National 4-H has recently announced a partnership with two sub-Saharan African countries. Linda Jo Turner, Foundation Relations Consultant and Director of the National 4-H Council explains:
“We’re partnering now with Tanzania 4-H, they started about 35 years ago with help from Finnish 4-H, of all things, they now reach about 34,000 kids every year, and our partnership with them right now is to help build a 4-H network that engages more African 4-H programs, and to help Tanzania 4-H program become kind of a hub of excellence and sharing of expertise across Africa building the capacity to help young people to become better farmers, agribusiness leaders, better civic leaders through the 4-H model.”
Turner explains the goals of working with African youth:
“In sub-Saharan Africa, there’s about a dozen 4-H programs already working, reaching almost a quarter million kids, but the goals of those programs is to reach kids who may be engaged in agriculture, who may want to engage in agriculture. There’s a real problem with rural African youth right now that agriculture isn’t appealing, that agriculture is a dead end job, the last job that you want to have. Some of it is subsistence.”
Turner explains that over it’s 100 year existence, 4-H has evolved to serve the urban community as well as the rural community, and that’s their hope for 4-H in Africa, as well:
“In the Untied States, and in much of the rest of the world…lots of the world, really, the 4-H program serves rural kids, suburban kids, urban kids, so, the basic idea of the 4-H model is the same, really, whether you’re in a rural community or an urban community.”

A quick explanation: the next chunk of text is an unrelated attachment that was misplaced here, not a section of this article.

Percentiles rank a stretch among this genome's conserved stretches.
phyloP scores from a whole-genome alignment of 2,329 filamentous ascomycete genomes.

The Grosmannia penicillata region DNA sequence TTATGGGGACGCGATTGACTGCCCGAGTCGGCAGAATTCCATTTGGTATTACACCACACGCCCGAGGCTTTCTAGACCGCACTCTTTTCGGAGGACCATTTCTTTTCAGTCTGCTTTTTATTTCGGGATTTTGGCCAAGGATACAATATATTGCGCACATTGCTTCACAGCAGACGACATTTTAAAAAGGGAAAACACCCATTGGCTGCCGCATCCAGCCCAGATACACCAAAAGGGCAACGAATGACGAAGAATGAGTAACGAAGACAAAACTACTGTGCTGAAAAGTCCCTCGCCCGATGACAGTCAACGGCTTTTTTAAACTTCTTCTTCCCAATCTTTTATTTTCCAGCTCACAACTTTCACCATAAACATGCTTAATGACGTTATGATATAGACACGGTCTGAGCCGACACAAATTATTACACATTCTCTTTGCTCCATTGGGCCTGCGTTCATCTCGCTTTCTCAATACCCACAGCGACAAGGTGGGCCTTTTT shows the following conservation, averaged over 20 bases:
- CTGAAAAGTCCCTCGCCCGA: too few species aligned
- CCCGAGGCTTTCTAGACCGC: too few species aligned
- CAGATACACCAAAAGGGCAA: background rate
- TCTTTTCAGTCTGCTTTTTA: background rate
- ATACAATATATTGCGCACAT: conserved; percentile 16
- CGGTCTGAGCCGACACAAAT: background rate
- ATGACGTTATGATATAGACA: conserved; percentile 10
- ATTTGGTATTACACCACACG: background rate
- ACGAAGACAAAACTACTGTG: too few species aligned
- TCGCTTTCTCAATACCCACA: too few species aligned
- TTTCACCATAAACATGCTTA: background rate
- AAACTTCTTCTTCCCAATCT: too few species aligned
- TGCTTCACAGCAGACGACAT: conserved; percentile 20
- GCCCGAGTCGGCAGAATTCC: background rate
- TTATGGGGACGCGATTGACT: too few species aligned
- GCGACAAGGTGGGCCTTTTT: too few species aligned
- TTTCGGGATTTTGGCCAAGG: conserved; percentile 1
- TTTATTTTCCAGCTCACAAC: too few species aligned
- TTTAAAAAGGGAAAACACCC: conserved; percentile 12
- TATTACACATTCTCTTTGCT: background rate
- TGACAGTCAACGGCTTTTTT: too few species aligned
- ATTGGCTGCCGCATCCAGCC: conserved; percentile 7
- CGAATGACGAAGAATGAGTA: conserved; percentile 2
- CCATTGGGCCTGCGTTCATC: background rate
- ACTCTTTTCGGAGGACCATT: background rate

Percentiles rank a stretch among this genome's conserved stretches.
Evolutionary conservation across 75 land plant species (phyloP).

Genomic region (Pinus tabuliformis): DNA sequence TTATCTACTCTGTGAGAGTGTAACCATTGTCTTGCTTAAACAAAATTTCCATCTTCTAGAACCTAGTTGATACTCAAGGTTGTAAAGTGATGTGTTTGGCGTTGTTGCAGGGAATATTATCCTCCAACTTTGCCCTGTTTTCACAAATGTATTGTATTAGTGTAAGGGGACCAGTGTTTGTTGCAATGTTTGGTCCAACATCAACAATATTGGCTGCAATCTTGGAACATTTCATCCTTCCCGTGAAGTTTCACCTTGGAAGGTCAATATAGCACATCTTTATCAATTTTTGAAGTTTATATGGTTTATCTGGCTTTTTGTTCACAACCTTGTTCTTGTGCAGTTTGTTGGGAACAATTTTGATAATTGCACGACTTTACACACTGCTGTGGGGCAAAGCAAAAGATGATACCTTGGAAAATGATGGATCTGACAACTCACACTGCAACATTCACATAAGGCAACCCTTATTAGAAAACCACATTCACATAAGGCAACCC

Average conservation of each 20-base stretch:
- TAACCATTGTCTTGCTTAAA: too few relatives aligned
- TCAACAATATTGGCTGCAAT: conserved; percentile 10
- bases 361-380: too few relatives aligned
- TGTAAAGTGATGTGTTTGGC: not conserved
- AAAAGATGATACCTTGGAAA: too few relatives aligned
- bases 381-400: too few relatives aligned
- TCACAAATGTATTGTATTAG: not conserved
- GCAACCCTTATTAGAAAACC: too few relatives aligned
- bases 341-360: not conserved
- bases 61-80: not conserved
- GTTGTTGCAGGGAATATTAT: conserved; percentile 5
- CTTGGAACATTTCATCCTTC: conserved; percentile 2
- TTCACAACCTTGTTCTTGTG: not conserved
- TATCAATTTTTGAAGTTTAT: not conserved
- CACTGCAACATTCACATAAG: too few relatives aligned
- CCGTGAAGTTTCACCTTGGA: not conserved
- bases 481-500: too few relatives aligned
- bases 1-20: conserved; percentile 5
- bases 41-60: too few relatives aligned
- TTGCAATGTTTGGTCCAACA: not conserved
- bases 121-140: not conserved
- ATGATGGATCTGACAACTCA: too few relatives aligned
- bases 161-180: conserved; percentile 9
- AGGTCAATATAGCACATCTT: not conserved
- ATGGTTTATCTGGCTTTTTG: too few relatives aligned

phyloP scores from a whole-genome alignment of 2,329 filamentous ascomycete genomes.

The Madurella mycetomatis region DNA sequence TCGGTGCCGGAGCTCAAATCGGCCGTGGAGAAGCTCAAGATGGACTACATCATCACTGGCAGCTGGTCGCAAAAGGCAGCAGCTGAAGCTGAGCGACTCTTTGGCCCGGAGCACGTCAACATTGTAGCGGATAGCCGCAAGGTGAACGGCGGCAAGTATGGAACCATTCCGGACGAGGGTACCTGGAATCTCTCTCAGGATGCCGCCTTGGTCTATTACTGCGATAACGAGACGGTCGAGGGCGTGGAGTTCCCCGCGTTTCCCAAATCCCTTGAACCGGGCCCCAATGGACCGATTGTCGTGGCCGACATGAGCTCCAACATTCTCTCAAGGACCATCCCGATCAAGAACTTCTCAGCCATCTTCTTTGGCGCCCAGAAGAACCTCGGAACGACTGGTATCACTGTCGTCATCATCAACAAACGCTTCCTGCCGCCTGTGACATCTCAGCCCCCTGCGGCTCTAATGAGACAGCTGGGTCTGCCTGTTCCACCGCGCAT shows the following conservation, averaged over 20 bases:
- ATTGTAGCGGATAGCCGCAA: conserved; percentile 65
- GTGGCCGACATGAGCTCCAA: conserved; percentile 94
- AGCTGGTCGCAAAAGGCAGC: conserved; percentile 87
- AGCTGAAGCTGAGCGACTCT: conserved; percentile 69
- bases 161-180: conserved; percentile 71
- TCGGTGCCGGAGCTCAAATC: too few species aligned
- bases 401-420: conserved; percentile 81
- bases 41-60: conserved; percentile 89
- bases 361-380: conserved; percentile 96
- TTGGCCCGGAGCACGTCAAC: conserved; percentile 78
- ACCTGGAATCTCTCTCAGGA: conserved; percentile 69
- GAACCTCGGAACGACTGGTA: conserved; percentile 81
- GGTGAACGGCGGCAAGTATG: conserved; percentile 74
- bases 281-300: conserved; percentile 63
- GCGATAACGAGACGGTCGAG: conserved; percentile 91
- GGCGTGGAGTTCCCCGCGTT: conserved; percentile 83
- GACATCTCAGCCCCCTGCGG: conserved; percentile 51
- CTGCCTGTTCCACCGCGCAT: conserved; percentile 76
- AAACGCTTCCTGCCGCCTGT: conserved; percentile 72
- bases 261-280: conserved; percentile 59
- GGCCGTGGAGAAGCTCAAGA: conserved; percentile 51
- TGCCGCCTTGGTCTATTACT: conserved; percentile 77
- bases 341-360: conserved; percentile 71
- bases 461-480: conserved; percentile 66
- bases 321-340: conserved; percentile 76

In addition to making agriculture more attractive as a career for African youth, Turner says there’s other goals:
“This is a really a partnership with African 4-H program, we are learning from them about how they make the best, better, which is the 4-H motto, by the way. But, we’re also trying to link those programs, and improve those programs, they have a great way of helping young people change their lives, but they’re very small in some cases, and under funded they’re not funded the same way they are in the US.
We’re hoping through the partnership we can help them grow so that more kids are involved in 4-H and improve their lives, and the lives of their families and their communities.”
Linda Jo Turner, Foundation Relations Consultant and Director of the National 4-H Council.